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David Koch lashes out over scammers using his image | #datingscams | #lovescams | #facebookscams | #datingscams | #love | #relationships | #scams | #pof | #match.com | #dating


David Koch has called on regulators to “crack down” on platforms circulating the scams. (Source: X)

Former Sunrise host David Koch has fired up online over fraudsters using his image to try to scam people.

Taking to X (formerly Twitter), Koch shared a screenshot of a fake article being circulated by suspected scammers on the platform.

The post includes an edited image of Koch with a black eye and reads: “This article has been spread as a wildfire today. Read full story here”.

The fake media article then has the headline: “This is the dark truth behind the incident”.

Koch called on the regulators to crack down on social media platforms, tagging both the Australian Competition and Consumer Commission (ACCC) and the Australian Securities and Investments Commission (ASIC) in his post.

“WTF … land back in Sydney to this crap all over social media,” he wrote.

“BEWARE this is a scam for those who don’t realise. When are the authorities going to crack down on the platforms carrying these scams.”

Koch has long been plagued by scammers using his image on social media sites. The ads typically link to a fake media article that includes quotes attributed to Koch endorsing a cryptocurrency or other money-making scheme.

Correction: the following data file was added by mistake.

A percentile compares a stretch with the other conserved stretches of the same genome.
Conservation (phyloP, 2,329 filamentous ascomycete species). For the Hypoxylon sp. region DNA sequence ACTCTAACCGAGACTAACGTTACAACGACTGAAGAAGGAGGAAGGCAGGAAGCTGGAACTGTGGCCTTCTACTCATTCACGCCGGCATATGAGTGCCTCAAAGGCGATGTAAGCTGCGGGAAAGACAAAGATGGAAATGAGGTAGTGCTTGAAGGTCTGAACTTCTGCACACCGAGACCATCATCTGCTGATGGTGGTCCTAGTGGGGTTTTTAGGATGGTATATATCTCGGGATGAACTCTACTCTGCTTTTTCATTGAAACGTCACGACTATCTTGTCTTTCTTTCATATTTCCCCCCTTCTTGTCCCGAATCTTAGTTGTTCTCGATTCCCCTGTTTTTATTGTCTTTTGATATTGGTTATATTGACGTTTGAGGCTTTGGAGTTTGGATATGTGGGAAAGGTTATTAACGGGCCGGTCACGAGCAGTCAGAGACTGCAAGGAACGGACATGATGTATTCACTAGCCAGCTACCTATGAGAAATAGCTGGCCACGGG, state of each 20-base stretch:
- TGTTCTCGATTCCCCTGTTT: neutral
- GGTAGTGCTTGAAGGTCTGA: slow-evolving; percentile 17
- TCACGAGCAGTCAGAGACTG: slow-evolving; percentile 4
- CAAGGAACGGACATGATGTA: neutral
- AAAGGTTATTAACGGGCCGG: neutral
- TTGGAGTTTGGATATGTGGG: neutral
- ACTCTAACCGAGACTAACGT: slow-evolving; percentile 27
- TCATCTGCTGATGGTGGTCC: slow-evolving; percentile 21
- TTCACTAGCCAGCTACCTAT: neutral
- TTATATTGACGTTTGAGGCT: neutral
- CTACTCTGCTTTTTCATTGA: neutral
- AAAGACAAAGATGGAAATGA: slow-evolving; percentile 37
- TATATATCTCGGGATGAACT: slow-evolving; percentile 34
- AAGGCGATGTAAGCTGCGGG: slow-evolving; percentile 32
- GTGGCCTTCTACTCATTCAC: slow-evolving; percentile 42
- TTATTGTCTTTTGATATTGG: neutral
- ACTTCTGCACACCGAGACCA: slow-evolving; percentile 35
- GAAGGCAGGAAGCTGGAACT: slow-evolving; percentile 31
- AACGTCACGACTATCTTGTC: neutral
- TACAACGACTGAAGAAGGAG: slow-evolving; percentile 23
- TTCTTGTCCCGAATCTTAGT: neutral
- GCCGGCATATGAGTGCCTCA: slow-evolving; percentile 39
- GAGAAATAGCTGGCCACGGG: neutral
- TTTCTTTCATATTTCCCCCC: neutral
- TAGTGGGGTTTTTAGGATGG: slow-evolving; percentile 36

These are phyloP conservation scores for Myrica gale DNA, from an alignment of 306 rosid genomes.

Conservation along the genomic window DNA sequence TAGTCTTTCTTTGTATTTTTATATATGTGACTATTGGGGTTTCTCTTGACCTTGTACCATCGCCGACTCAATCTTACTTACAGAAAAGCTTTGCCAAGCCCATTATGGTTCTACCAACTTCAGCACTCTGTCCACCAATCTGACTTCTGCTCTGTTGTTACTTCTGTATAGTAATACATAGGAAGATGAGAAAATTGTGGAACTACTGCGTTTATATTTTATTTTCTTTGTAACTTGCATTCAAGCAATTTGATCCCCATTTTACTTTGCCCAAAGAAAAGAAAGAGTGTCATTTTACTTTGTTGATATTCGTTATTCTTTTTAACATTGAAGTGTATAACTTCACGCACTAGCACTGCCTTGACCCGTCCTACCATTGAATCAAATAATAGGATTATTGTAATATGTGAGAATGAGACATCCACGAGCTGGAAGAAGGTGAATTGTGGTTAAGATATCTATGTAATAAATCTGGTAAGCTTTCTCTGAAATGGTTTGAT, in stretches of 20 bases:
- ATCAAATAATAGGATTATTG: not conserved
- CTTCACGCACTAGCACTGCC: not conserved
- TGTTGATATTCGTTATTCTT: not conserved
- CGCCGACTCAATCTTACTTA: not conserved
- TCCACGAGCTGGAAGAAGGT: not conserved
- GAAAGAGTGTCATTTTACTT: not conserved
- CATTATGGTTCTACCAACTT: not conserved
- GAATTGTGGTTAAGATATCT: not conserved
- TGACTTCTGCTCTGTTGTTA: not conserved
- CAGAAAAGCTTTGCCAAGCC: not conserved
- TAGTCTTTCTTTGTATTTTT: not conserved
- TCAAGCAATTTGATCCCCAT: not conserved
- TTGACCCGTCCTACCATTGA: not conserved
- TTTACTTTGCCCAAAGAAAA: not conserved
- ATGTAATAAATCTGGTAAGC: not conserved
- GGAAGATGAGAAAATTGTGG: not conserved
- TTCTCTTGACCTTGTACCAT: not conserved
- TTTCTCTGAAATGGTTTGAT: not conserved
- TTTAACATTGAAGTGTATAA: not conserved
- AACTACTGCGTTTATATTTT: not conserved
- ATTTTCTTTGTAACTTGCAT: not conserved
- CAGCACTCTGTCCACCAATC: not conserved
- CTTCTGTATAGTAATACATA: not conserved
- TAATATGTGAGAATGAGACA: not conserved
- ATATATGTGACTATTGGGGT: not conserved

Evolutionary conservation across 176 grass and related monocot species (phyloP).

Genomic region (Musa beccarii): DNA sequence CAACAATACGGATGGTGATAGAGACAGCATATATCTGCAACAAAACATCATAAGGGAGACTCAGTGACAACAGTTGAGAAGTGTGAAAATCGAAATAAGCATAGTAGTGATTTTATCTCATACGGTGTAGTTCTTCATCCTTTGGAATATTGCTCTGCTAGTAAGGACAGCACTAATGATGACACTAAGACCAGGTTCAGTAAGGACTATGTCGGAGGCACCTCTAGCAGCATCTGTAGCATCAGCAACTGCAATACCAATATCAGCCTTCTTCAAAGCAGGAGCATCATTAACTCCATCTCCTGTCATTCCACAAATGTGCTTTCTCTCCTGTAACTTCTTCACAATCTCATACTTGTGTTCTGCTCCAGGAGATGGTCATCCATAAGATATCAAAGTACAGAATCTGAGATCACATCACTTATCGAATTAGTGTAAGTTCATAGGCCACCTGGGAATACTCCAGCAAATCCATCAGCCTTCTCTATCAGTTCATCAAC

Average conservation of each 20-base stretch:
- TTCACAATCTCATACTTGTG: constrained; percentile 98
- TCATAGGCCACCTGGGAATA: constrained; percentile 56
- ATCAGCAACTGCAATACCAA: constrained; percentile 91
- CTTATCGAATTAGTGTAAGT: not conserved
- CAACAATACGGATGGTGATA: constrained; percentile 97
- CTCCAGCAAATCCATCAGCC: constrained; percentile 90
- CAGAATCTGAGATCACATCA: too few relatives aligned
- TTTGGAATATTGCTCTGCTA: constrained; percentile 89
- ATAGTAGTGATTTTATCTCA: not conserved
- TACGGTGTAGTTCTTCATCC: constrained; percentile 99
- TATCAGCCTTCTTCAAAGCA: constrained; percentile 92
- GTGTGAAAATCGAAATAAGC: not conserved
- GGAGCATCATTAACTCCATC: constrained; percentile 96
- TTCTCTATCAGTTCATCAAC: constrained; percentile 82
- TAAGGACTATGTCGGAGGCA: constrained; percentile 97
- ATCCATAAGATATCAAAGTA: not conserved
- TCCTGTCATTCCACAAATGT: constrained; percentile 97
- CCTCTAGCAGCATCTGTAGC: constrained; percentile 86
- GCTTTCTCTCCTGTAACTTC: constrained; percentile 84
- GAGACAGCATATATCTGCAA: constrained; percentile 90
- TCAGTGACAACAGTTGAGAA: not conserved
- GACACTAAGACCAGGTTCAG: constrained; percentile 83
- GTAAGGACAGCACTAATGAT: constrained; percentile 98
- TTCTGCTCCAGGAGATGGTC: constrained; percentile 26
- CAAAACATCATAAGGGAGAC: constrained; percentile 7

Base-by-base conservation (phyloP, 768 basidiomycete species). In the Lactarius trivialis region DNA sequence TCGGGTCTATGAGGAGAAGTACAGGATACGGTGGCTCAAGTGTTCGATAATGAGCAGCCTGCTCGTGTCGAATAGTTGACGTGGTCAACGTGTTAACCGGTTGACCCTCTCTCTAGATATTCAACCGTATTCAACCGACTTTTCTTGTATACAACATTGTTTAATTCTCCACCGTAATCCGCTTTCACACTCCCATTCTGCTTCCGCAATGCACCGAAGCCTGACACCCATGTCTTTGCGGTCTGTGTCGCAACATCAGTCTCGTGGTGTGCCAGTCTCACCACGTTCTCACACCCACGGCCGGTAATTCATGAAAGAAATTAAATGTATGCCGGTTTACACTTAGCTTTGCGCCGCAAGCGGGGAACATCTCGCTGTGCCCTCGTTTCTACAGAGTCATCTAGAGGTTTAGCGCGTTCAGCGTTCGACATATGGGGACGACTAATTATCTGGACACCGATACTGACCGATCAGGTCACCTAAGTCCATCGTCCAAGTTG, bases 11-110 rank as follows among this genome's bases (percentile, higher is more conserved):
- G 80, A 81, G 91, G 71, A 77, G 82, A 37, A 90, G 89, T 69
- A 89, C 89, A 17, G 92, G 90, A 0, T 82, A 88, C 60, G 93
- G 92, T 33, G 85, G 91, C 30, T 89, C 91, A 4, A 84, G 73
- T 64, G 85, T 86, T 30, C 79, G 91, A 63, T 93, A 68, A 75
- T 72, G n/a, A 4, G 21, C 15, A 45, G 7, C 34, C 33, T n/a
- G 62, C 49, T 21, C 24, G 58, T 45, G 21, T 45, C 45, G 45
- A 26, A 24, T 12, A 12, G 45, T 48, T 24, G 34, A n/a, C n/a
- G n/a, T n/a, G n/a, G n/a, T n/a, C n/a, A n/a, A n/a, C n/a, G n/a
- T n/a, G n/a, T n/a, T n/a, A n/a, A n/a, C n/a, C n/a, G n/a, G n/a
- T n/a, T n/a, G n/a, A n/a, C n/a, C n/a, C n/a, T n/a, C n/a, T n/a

Users are invited to sign up for the scheme and are then contacted by scammers to convince them to deposit funds into the fake scheme.

In January this year, it was reported a 73-year-old woman from Western Australia lost almost $150,000 to a cryptocurrency scam that was using Koch’s image.

What is being done about the scams?

In March last year, the ACCC brought Federal Court proceedings against Facebook owner Meta over its publication of scam ads featuring prominent Aussie public figures, such as Koch, businessman Dick Smith and former NSW premier Mike Baird.

The ACCC alleged Meta engaged in “false, misleading or deceptive conduct” by publishing the ads, and argued Meta was aware the scam ads were being displayed on Facebook but did not take sufficient steps to address the issue.

“The essence of our case is that Meta is responsible for these ads that it publishes on its platform,” ACCC Chair Rod Sims said at the time.

“Meta should have been doing more to detect and then remove false or misleading ads on Facebook, to prevent consumers from falling victim to ruthless scammers.”

An ACCC spokesperson said they were unable to comment further on the court case.

The spokesperson noted the National Anti-Scam Centre was currently working with digital platforms on better ways to combat investment scams.

The government is also considering the ACCC’s digital platform services inquiry interim report, which recommends mandatory ‘notice-and-action’ requirements among other things.

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